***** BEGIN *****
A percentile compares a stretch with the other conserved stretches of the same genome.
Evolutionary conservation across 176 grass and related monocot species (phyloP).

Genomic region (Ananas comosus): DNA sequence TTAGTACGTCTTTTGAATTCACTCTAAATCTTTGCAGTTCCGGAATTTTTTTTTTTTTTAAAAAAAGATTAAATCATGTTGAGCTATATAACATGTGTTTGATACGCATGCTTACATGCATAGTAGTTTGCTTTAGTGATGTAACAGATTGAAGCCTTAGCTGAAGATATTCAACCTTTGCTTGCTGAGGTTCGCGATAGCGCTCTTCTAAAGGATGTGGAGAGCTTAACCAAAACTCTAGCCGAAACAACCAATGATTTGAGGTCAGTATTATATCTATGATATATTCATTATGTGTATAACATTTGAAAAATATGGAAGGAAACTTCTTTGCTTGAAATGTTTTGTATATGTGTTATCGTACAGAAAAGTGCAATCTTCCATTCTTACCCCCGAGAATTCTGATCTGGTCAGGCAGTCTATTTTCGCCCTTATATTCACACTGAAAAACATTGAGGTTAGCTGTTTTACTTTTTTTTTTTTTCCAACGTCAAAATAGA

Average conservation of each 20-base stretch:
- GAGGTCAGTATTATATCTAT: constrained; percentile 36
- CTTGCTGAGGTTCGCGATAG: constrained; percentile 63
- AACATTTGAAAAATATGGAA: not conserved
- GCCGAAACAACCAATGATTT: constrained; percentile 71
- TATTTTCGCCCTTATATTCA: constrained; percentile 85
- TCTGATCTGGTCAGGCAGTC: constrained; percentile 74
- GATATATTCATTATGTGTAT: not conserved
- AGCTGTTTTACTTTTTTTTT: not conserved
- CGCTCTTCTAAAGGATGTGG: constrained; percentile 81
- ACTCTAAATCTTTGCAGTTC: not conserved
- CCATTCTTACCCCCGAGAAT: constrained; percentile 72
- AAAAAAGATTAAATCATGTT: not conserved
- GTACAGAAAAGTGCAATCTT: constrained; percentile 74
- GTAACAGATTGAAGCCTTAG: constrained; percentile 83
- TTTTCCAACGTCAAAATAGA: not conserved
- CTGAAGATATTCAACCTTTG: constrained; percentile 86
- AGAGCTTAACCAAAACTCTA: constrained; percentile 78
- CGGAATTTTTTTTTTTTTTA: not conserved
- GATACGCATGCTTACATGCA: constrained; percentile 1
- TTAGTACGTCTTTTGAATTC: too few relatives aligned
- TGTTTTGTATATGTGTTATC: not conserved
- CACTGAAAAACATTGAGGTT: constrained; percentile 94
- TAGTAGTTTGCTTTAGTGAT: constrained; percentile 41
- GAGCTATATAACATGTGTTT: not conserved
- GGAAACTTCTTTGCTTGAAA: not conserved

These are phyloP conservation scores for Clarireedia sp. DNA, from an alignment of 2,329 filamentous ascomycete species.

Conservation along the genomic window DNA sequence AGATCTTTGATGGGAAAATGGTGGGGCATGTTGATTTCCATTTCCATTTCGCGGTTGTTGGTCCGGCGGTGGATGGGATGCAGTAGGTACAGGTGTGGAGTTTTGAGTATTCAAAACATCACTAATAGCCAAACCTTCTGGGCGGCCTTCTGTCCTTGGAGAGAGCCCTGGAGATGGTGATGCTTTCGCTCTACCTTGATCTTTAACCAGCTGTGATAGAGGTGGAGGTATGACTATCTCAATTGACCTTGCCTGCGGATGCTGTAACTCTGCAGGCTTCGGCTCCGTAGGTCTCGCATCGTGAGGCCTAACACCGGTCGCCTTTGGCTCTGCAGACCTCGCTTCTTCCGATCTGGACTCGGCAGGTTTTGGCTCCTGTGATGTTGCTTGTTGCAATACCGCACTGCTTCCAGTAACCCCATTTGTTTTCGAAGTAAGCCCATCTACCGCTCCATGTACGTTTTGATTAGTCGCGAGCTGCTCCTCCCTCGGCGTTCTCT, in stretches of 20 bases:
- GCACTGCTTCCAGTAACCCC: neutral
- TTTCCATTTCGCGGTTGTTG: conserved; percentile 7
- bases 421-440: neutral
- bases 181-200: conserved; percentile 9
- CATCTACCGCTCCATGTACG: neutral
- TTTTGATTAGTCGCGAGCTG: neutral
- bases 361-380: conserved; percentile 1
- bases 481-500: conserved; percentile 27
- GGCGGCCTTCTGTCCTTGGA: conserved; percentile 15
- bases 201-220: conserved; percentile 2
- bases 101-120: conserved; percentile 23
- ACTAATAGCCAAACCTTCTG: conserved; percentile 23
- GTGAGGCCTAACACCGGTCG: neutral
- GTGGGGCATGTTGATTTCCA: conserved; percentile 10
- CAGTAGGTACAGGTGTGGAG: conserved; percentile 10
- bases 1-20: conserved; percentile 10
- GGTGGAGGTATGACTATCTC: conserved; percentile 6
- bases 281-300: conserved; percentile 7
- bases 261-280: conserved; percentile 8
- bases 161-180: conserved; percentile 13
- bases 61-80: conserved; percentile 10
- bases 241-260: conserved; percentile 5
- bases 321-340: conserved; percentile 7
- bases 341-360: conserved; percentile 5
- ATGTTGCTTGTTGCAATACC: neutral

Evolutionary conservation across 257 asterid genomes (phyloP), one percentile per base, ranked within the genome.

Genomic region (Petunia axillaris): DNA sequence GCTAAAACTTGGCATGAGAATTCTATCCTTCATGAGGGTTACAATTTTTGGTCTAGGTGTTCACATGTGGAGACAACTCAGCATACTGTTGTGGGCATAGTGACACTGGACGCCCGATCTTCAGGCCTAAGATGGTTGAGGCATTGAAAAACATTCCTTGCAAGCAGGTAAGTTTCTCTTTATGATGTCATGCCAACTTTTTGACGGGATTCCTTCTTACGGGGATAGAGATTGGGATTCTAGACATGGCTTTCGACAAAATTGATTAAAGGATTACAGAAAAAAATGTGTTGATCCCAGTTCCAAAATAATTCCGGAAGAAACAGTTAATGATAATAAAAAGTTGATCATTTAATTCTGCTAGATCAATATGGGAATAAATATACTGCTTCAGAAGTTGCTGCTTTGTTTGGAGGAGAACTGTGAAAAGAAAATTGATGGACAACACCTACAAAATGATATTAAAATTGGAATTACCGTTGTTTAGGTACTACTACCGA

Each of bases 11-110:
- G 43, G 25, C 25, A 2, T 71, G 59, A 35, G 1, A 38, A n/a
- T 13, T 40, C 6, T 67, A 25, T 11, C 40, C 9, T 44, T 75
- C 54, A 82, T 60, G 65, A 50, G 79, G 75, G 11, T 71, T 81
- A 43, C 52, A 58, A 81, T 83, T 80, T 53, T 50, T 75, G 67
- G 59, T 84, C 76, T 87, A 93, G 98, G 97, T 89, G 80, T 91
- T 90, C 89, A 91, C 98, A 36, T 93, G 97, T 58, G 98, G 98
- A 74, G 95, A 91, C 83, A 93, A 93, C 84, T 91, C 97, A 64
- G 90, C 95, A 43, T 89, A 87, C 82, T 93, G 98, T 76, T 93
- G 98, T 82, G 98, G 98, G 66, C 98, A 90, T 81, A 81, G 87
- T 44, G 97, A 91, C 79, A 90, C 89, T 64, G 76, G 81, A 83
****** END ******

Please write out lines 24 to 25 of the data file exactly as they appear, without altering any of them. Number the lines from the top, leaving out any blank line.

- TTAGTACGTCTTTTGAATTC: too few relatives aligned
- TGTTTTGTATATGTGTTATC: not conserved